What is your average distance per day that youre shooting for?

Probably between 30 and 40 [miles].

So, will this be the most milage youve ever ran in five days?

In five days, yeah. Because I did 184 in the 7 x 7 x 7. This will be the most I’ve ever ran in five days, yup.

What challenges are you expecting?

I won’t expect too many challenges probably until probably Thursday. The first two days, Tuesday and Wednesday, I think I’ll be able to kind of get through it. But I think when I get to Thursday and Friday, I think that’s when the mental part will start kicking in more. And then Saturday, you know, the adrenaline that will kick in just from getting there and finishing, I’ll get on with it, you know?

And hopefully we’ll be having some people there, and hollering and cheering as we come in. Things like that kind of help, You know, when I’m running, I’ll go through spells of thinking, “I can’t wait to get to the finish line, there’s going to be people there hollering, and it’s for a great thing,”

That’s worth a million dollars. You know, it really is.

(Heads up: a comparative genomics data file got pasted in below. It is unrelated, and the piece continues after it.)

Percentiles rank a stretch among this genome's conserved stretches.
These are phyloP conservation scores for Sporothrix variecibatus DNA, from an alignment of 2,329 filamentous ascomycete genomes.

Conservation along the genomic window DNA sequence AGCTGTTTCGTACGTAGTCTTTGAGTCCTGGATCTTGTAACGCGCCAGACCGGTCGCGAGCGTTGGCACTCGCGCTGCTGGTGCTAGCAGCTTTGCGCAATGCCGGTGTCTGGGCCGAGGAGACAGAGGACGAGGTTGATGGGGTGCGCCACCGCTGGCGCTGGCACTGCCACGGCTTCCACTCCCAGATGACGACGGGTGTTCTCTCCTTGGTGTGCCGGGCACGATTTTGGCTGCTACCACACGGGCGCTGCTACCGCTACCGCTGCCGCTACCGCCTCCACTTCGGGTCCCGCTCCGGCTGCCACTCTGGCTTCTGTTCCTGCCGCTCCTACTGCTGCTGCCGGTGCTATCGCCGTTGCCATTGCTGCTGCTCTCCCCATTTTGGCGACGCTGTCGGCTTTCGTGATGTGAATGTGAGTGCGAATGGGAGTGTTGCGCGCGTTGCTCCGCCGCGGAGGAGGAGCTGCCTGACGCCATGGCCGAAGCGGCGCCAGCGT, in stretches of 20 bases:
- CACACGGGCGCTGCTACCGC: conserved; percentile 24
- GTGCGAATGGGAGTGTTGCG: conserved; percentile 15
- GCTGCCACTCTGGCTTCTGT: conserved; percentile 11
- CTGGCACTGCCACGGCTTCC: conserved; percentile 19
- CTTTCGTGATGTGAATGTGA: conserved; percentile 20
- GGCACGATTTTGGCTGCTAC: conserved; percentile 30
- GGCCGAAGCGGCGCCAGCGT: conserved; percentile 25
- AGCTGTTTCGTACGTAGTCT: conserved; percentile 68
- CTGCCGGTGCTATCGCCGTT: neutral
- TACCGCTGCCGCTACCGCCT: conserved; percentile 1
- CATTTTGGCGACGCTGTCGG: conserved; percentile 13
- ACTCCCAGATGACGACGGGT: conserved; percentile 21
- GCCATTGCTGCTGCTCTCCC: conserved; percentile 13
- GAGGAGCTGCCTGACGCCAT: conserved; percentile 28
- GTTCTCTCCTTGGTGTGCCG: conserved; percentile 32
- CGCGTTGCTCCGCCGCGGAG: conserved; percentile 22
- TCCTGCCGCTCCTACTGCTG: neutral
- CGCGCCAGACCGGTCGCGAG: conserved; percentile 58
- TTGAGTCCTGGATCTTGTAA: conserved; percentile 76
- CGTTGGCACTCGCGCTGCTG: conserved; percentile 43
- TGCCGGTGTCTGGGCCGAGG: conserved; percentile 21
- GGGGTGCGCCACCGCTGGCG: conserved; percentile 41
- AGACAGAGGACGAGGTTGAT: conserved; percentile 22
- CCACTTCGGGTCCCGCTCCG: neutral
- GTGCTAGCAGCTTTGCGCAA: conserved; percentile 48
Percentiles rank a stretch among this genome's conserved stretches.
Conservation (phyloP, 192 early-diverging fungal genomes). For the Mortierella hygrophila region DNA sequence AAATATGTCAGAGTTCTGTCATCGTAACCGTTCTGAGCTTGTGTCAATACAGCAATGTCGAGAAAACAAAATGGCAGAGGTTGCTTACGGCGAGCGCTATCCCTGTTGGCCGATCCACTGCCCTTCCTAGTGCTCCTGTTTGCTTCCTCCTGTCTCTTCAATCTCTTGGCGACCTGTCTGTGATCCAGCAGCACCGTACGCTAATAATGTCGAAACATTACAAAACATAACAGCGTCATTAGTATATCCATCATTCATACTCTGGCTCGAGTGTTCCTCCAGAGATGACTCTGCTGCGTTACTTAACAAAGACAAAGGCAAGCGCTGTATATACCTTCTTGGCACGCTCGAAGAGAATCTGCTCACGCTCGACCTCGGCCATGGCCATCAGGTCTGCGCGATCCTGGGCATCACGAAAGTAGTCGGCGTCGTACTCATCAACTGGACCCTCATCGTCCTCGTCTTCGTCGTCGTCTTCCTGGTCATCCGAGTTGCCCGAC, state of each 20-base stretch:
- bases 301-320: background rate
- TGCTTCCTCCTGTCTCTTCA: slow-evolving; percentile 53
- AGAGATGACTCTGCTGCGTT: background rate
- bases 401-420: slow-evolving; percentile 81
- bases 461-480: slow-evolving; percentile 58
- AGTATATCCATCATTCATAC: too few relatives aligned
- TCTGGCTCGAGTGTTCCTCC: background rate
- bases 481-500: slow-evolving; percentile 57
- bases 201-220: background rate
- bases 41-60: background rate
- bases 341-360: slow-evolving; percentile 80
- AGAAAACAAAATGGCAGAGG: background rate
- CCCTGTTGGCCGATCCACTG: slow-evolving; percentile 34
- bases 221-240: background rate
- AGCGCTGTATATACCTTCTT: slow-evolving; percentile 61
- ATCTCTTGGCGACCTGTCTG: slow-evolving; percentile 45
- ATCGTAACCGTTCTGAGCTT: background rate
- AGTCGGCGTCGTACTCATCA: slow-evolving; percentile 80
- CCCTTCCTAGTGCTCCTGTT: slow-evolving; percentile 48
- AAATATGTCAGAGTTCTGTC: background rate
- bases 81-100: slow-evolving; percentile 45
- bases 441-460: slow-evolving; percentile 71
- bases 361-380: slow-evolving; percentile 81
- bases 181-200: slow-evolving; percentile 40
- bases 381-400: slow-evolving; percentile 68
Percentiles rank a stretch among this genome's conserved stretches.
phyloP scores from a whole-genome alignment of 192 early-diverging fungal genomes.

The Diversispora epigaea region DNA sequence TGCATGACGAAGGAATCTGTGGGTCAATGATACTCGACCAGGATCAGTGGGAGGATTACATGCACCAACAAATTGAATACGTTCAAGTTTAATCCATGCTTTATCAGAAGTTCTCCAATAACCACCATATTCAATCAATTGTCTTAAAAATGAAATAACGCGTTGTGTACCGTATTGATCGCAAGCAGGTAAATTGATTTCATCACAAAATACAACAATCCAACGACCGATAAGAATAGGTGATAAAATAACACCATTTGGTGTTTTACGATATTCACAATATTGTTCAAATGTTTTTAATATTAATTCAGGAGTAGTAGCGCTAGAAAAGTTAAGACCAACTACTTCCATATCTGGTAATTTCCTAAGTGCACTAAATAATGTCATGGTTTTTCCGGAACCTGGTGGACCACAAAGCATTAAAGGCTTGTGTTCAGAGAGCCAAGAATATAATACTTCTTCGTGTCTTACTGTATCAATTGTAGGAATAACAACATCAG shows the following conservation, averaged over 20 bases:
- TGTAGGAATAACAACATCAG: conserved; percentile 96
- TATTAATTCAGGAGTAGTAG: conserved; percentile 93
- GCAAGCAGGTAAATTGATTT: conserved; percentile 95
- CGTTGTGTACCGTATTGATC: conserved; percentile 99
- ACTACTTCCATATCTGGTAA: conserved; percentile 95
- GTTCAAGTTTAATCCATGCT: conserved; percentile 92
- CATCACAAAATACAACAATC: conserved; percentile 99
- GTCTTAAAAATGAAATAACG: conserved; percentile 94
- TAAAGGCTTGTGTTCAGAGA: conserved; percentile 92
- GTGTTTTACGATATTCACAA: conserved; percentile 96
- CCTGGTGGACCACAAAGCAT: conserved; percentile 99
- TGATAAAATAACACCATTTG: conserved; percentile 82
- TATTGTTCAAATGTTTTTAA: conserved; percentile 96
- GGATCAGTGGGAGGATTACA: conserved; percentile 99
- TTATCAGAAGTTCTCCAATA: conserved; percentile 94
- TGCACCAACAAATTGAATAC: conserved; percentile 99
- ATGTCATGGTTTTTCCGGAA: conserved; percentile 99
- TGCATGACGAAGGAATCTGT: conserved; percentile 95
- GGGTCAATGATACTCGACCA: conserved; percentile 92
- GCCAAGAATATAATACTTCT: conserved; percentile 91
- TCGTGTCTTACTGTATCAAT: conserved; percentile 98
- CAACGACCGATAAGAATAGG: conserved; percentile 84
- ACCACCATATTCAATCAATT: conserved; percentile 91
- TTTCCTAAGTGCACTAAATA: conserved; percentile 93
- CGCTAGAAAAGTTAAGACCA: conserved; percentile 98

So again, Saturday won’t be too bad, because I know what’s coming, but that Thursday and Friday is pretty much like hump-day. You’ve got to get over that hump. Push on through it, you know?

So, is just knowing that youre going to be finishing and that there are going to be all these people waiting, cheering you on, is that your main driver on those hump-days?

Well, that, and plus thinking about the kids. You know, remembering what it is for. Determination, getting it done for them. That’s when you got to tell yourself why you’re out there. I’m out there to help Imprint and the kids in Richmond and the surrounding areas. That will come into play at times. I think about different things.

You know, I think about my mom, because I lost her in May of last year, and things like that, just determination of the things she’s taught me, it’s the determination of a lot of stuff in life that I’ve learned to fight through the battles and the walls that you have to go through as a runner.

Other than those motivational things, when youre not thinking about what drives you, are you the kind of runner who just kind of meditates, or do you think about things?

I go in spells I guess. I listen to music, and I have a variety of music that I listen to — with certain situations with my running, I’ll put a certain type of music on. Like when I start out Tuesday I’ll have more of a relaxing type music on, kind of slow music, you know — things like that. But yeah, when I do this, there will be times where you’ll talk to me, and I won’t even know you’re talking to me. I get that involved in my running and my focusing. Again, when you get into that stride while running, mentally, and your body is glad to be where it is, you gotta stay on it.